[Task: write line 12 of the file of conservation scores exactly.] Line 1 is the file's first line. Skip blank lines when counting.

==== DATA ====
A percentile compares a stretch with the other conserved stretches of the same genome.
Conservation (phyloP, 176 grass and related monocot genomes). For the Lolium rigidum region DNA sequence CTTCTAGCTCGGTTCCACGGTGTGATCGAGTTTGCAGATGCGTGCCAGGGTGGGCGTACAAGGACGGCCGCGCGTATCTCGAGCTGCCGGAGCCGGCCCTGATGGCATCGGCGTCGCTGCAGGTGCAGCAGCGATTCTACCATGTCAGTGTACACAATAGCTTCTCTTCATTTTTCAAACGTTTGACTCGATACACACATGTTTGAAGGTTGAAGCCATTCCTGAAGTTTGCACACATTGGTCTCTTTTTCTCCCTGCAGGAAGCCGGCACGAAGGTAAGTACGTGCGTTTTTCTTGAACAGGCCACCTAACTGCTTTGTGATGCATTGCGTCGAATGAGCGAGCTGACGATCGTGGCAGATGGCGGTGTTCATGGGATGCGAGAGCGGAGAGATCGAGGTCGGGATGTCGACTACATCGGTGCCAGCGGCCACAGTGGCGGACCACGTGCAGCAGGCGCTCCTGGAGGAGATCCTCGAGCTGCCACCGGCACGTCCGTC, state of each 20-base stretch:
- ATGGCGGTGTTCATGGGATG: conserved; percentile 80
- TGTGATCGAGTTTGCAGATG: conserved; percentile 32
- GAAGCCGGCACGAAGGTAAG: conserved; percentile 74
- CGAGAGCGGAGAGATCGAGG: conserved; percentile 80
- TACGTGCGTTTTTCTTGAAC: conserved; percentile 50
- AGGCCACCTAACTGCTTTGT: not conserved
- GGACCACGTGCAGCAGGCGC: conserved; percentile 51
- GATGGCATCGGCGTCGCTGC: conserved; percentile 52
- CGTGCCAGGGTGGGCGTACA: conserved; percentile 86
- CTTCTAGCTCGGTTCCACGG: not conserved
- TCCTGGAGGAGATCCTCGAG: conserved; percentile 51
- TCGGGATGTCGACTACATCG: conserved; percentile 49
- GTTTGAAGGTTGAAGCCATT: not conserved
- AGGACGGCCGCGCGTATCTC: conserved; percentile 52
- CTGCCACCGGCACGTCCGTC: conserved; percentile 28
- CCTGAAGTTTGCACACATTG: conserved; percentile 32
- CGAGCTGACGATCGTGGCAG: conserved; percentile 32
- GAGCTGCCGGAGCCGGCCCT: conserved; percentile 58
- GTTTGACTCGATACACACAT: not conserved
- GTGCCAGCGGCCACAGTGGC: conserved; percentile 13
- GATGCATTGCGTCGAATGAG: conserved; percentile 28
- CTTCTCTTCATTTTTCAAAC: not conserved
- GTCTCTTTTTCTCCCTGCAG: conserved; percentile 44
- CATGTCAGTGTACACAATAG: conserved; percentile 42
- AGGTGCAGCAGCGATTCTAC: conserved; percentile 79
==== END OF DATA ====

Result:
- CTTCTAGCTCGGTTCCACGG: not conserved